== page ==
What Makes a Family? To more Americans, gays with kids count



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“Social change usually occurs at a glacial pace,” he says. “What we’re seeing is a very rapid shift in people’s views of who they consider to be a family.”
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the team concluded that a variety of recent societal shifts were key to this accelerated rate of change, including the fact that homosexuals have become increasingly open with friends, family, and acquaintances about their sexual orientation. In 2003, 58 percent of the survey’s respondents said they didn’t have any family or friends who were gay. By 2010, that proportion had fallen by almost a third: only 40 percent said they didn’t have any gay friends or relatives. Only 18 percent said they didn’t know anyone who was gay.
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While you might presume that those with a gay family member were the most open to gay marriage, Powell says that people with gay friends are more likely to be swayed.
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“By 2010, the proportion who say homosexuality is the result of either ‘genetics’ or ‘God’s will’ is over 60 percent, and those who say it’s caused by bad parenting has gone way down. That means the number who think [sexual orientation] cannot be changed has gone up.” Interestingly, the 15 to 20 percent who say homosexuality is the result of God’s will also tend to be among the most open to gay rights, he says.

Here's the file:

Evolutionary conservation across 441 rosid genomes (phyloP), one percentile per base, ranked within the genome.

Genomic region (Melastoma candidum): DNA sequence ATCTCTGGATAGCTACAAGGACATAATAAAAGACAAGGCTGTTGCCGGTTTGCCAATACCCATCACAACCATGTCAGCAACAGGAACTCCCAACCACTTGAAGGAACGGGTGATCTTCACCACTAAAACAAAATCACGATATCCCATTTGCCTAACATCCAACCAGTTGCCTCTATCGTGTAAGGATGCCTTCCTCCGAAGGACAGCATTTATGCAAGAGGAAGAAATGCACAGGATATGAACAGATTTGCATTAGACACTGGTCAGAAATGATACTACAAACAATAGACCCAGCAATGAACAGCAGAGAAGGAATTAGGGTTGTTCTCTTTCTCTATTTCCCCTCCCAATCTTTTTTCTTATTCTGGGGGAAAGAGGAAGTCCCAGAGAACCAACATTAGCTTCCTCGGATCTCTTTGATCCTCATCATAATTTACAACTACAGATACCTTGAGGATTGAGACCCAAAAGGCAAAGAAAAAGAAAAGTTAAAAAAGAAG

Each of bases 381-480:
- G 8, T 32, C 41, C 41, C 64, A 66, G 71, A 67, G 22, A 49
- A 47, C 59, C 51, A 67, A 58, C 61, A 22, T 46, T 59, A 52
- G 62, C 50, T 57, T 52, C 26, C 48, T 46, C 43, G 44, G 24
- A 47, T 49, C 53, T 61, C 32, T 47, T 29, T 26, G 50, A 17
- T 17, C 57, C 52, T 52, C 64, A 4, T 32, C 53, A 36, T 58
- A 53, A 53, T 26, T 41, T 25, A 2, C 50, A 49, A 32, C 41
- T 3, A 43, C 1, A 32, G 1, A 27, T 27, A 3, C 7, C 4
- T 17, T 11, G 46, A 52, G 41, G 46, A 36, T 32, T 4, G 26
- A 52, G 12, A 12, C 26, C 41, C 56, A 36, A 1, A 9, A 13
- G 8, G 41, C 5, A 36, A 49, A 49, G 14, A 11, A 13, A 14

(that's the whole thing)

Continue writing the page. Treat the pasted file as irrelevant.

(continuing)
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Gay people being able to get married matters, whether they do or not:
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Finally, there’s the effect of what Powell calls “the power of law.” “In 2003, many people said gay couples didn’t qualify as ‘families’ because they couldn’t get married,” he says, and only 26 percent of all respondents disagreed with that idea. “But once gays were allowed to be legally married, even in just a few states, more people (59 percent by 2010) were willing to describe a married gay couple without children as ‘a family.’ ”
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http://www.newsweek.com/2010/10/04/what-makes-a-family-more-americans-say-gays-count.html